In the years after they finished their studies and well after the law school’s closing, Litchfield students formed a network of leadership and influence that encompassed public service, business, and many other areas of American life. Ultimately, the small law school would boast of having educated two vice-presidents of the United States, Aaron Burr and John C. Calhoun, as well as fourteen governors, fourteen members of the federal cabinet, twenty-eight U.S. Senators, 100 members of the House of Representatives, three members of the U.S. Supreme Court, and many other state and local public officials. Some of the young men who attended the school, such as educator Horace Mann and artist George Catlin, went on to distinguished careers in fields other than the law. Reeve’s students played influential roles in every major political and social battle of the antebellum years and often found themselves on opposing sides. For example, when Roger Sherman Baldwin represented the Africans in the “Amistad” case, he argued against fellow former Litchfield students William Holabird and William Elsworth.
Tapping Reeve’s success with the law school prompted many others to open proprietary law schools and, eventually, universities to offer professional legal training. Reeve’s students often became his competitors. More than twenty alumni of the school started or were early professors of new law schools. For example, Edward King, fourth son of notable politician and diplomat Rufus King, took his legal education and family connections west to found the Cincinnati Law School. Women, as well as men, discovered unique educational opportunities in the town. In 1792 Sarah Pierce founded one of the pioneer institutions of female education in America. Through her innovative curriculum that combined academic, practical, and ornamental courses, Pierce and her fellow teachers expanded the world of the more than 3,000 girls who attended the school over its forty-one year history. By the time of its closing, the Litchfield Female Academy had attracted students from fifteen states and territories, as well as Canada, and the West Indies. Sarah Pierce encouraged her students to become involved in benevolent and charitable societies. Academy students raised money for the training of ministers and organized to support local missionary, bible, and tract societies. Many of the academy alumnae carried on these activities in later life, becoming leaders and ardent members of maternal societies, moral reform movements, and temperance organizations. While most of the students went on to private lives devoted to their families, many others, such as Catharine Beecher, chose to teach or establish their own schools.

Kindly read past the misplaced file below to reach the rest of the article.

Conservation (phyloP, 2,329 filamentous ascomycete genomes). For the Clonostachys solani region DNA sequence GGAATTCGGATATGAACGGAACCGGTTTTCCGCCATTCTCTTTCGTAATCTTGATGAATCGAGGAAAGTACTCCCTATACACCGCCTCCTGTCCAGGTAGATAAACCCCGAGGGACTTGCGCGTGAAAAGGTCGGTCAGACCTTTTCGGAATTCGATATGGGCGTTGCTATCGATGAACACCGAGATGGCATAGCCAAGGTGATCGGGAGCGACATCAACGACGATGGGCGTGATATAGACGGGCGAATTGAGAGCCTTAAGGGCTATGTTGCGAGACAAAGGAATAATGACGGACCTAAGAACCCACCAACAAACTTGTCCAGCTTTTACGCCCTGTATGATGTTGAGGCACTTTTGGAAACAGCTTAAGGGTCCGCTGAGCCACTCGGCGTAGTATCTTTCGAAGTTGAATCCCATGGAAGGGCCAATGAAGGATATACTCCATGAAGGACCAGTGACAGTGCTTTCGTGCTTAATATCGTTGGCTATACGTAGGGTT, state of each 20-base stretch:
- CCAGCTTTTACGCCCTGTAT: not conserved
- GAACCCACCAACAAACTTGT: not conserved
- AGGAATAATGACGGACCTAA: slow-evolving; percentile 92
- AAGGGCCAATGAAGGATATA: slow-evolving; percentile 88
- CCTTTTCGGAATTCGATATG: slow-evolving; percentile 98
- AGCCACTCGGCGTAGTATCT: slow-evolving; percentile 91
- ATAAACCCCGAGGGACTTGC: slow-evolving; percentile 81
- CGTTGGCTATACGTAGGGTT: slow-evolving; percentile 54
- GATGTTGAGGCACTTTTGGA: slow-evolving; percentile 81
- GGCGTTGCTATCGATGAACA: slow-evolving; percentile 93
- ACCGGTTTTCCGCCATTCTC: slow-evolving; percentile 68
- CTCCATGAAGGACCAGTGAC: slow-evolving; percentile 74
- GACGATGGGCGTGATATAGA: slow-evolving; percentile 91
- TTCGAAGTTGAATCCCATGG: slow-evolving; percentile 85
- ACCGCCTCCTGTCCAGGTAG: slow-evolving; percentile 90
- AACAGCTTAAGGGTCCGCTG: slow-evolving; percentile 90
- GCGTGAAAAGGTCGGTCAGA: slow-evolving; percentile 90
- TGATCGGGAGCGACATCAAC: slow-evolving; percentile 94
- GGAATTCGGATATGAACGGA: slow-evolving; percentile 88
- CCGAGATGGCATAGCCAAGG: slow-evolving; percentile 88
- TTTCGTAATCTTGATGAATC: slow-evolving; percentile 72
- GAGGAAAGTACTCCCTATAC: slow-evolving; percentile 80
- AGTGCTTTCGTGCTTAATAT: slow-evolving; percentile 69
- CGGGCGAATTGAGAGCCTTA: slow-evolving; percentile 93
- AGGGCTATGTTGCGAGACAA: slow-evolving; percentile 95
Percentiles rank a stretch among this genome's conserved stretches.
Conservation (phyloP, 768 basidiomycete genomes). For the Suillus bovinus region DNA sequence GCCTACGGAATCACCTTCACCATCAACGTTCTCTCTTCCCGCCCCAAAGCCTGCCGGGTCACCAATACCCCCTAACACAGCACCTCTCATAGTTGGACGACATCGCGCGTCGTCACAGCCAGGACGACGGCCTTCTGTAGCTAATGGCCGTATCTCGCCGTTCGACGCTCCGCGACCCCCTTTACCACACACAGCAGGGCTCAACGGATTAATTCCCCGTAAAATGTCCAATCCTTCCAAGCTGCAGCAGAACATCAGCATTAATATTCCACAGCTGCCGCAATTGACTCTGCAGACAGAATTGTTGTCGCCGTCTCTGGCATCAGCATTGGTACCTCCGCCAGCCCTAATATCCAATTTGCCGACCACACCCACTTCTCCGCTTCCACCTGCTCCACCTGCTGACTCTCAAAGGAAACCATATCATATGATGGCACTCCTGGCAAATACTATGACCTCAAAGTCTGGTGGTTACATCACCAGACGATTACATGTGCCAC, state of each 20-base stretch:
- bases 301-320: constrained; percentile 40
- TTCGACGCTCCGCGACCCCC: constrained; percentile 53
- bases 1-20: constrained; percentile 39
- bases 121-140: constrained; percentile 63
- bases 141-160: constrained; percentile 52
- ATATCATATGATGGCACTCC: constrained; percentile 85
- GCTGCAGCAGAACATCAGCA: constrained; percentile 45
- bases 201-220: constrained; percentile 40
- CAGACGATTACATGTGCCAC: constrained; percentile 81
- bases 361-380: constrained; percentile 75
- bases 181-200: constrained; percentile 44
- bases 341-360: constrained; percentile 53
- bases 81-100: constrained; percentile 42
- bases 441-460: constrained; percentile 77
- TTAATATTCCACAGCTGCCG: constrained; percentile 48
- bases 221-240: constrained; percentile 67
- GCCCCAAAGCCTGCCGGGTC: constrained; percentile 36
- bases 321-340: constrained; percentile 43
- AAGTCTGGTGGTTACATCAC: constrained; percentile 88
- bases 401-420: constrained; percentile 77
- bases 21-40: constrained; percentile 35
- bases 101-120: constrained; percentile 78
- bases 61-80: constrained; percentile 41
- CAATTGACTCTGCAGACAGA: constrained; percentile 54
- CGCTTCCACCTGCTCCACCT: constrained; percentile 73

Many townspeople played leading roles in another experiment in education when they helped found and sponsor one of the most progressive social experiments of the antebellum era. This venture, a Congregational school in neighboring Cornwall, trained Asians, Hawaiians, Africans, and Native Americans to become missionaries to the pupils’ home communities. Two American Indian members of the school community unwittingly tested racial boundaries in Jacksonian America when they married daughters of the town’s elite and took the young ladies to live in Cherokee country.